“Our communities are full of law-abiding, if impoverished, residents of Lagos State. We belong to the city and have a right to the city as well as right to shelter and to livelihood. Forced eviction is not only unlawful, but ineffective. It will also not solve whatever problem your administration hopes to solve. It will not set Lagos on the path to being a global megacity. The only path to real megacity is to embrace the urban poor and partner with us to find lasting solutions to challenging urban problems such as security and development.”
Those were the compassionate yet somewhat defiant words of waterfront and slum dwellers in a recent correspondence to Governor Akinwunmi Ambode of Lagos State over the latter’s decision to demolish shanties along the state’s shorelines.
The government move is coming in response to the recent kidnappings in the state, some of which were carried out through the waterways. A fresh incident featured the kidnap of school children and staff of the Lagos State Model College, Epe.
Governor Ambode, who gave the order during an inspection tour of state projects, said government was poised to go all out against kidnappers through tougher legislations.
He said: “Most of the issues that we have with kidnappings are actually being brought up by those who are illegal settlers by the waterfront. We will commence demolition of all the shanties around the creeks in Lagos State and also around our waterways in the next seven days. We will not allow a few set of people who come into Lagos and stay on our waterfront illegally and then use it as anopportunity to kidnap our people.
“I believe that the era of kidnapping has come to an end. We are going to review our laws and I can tell you sincerely that we will deal with kidnappers squarely in Lagos from this moment onwards.”
But the governor’s statement and resolve have apparently not gone down well with the over 70 waterfront settlement communities in the state, who have come together as a group to resist the open threat to their livelihoods and places of abode.
In what looks like a damning letter to the governor, the waterfront dwellers, operating under the aegis of their umbrella body, the Nigeria Slum/Informal Settlements Federation, have denounced the governor’s announcement (made on Sunday, October 9, 2016), and even demanded an immediate retraction of the seven-day notice given to them.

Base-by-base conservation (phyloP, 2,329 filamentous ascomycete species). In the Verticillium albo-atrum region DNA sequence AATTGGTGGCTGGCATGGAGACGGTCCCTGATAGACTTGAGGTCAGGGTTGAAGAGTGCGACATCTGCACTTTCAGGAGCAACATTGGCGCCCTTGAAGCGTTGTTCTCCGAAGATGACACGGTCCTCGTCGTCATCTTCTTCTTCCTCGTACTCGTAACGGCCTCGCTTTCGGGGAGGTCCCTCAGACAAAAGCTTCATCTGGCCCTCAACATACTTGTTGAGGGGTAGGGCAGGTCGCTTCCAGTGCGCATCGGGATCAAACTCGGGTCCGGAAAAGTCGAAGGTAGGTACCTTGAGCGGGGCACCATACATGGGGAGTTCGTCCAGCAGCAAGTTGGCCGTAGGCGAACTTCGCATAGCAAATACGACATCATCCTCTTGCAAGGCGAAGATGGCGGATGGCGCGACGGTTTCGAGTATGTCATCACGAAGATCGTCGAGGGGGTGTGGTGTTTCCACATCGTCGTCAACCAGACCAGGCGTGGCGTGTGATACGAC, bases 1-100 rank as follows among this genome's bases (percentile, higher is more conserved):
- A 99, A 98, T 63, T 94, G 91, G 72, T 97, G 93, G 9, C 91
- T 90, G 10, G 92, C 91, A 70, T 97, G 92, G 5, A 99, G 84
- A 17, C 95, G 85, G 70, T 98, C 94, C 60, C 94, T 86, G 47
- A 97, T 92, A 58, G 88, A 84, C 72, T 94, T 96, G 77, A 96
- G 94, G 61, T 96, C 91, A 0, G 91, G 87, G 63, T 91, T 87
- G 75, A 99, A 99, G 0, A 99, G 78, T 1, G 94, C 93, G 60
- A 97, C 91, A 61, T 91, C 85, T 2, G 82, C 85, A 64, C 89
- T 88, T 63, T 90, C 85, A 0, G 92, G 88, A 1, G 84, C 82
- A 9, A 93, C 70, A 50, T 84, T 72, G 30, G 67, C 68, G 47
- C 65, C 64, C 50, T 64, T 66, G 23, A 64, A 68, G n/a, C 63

Part of the letter, titled “Demand for immediate retraction of seven-day notice to waterfront communities across Lagos State” and dated Tuesday, October 11, 2016, states:
“With due respect your excellency, we a movement comprising the poorest residents of Lagos State from over 70 informal settlements – and ever growing.
“We have come together knowing that our unity is our strength, to seek partnership with government to protect our dignity and bring development to our community.
“Consequently, and with heavy hearts we hereby denounce your excellency’s announcement of 9 October and demand official, immediate retraction. We have no choice but to suspend all dialogue until such notice is retracted.
“Should this notice not be retracted by end of the day on 12 October 2016, we shall use this medium to inform your excellency that we will be embarking on mass protest across the state.”
The letter was endorsed by representatives of communities such as Ofin (Ikorodu), Itun Agan, Tomaro, Baiyeku (Ikorodu), Ajagbe Sari Iganmu, Mosafejo Oworonshoki, Oko Agbon, and Irede.